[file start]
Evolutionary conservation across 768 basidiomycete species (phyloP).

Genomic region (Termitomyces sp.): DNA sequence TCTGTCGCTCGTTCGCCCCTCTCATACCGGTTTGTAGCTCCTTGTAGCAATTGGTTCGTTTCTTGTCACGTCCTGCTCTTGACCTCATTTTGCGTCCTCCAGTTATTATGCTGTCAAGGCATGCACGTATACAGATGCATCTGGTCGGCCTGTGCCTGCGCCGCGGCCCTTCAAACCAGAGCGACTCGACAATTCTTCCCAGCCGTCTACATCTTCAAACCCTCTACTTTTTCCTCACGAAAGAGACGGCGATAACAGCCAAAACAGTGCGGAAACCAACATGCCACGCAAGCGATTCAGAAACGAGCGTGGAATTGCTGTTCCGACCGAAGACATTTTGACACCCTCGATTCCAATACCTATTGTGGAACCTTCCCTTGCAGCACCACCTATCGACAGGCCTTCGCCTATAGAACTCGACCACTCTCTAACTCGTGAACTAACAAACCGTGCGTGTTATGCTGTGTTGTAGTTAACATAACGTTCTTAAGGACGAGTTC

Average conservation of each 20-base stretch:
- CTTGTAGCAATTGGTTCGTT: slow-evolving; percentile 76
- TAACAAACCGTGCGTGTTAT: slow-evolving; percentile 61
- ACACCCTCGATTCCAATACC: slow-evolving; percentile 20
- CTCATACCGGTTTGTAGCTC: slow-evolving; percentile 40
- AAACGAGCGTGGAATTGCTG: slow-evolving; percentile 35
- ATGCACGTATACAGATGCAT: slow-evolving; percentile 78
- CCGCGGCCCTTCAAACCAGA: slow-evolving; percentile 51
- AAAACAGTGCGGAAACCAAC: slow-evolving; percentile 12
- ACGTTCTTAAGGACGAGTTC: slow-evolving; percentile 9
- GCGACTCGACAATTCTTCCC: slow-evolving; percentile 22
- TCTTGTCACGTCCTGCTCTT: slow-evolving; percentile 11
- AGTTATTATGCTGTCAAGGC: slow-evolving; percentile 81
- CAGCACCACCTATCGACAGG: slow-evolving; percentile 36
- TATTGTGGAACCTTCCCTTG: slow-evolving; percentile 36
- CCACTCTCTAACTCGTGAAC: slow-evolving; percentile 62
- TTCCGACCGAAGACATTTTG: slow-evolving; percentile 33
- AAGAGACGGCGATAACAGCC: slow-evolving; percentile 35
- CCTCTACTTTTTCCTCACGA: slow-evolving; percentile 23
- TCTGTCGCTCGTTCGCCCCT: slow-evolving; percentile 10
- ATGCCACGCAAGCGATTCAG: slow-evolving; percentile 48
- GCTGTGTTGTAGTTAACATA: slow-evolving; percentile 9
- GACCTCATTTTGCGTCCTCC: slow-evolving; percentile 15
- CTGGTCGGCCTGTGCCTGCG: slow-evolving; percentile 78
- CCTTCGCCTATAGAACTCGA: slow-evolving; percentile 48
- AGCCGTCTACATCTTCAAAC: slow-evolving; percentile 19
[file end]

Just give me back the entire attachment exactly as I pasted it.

Evolutionary conservation across 768 basidiomycete species (phyloP).

Genomic region (Termitomyces sp.): DNA sequence TCTGTCGCTCGTTCGCCCCTCTCATACCGGTTTGTAGCTCCTTGTAGCAATTGGTTCGTTTCTTGTCACGTCCTGCTCTTGACCTCATTTTGCGTCCTCCAGTTATTATGCTGTCAAGGCATGCACGTATACAGATGCATCTGGTCGGCCTGTGCCTGCGCCGCGGCCCTTCAAACCAGAGCGACTCGACAATTCTTCCCAGCCGTCTACATCTTCAAACCCTCTACTTTTTCCTCACGAAAGAGACGGCGATAACAGCCAAAACAGTGCGGAAACCAACATGCCACGCAAGCGATTCAGAAACGAGCGTGGAATTGCTGTTCCGACCGAAGACATTTTGACACCCTCGATTCCAATACCTATTGTGGAACCTTCCCTTGCAGCACCACCTATCGACAGGCCTTCGCCTATAGAACTCGACCACTCTCTAACTCGTGAACTAACAAACCGTGCGTGTTATGCTGTGTTGTAGTTAACATAACGTTCTTAAGGACGAGTTC

Average conservation of each 20-base stretch:
- CTTGTAGCAATTGGTTCGTT: slow-evolving; percentile 76
- TAACAAACCGTGCGTGTTAT: slow-evolving; percentile 61
- ACACCCTCGATTCCAATACC: slow-evolving; percentile 20
- CTCATACCGGTTTGTAGCTC: slow-evolving; percentile 40
- AAACGAGCGTGGAATTGCTG: slow-evolving; percentile 35
- ATGCACGTATACAGATGCAT: slow-evolving; percentile 78
- CCGCGGCCCTTCAAACCAGA: slow-evolving; percentile 51
- AAAACAGTGCGGAAACCAAC: slow-evolving; percentile 12
- ACGTTCTTAAGGACGAGTTC: slow-evolving; percentile 9
- GCGACTCGACAATTCTTCCC: slow-evolving; percentile 22
- TCTTGTCACGTCCTGCTCTT: slow-evolving; percentile 11
- AGTTATTATGCTGTCAAGGC: slow-evolving; percentile 81
- CAGCACCACCTATCGACAGG: slow-evolving; percentile 36
- TATTGTGGAACCTTCCCTTG: slow-evolving; percentile 36
- CCACTCTCTAACTCGTGAAC: slow-evolving; percentile 62
- TTCCGACCGAAGACATTTTG: slow-evolving; percentile 33
- AAGAGACGGCGATAACAGCC: slow-evolving; percentile 35
- CCTCTACTTTTTCCTCACGA: slow-evolving; percentile 23
- TCTGTCGCTCGTTCGCCCCT: slow-evolving; percentile 10
- ATGCCACGCAAGCGATTCAG: slow-evolving; percentile 48
- GCTGTGTTGTAGTTAACATA: slow-evolving; percentile 9
- GACCTCATTTTGCGTCCTCC: slow-evolving; percentile 15
- CTGGTCGGCCTGTGCCTGCG: slow-evolving; percentile 78
- CCTTCGCCTATAGAACTCGA: slow-evolving; percentile 48
- AGCCGTCTACATCTTCAAAC: slow-evolving; percentile 19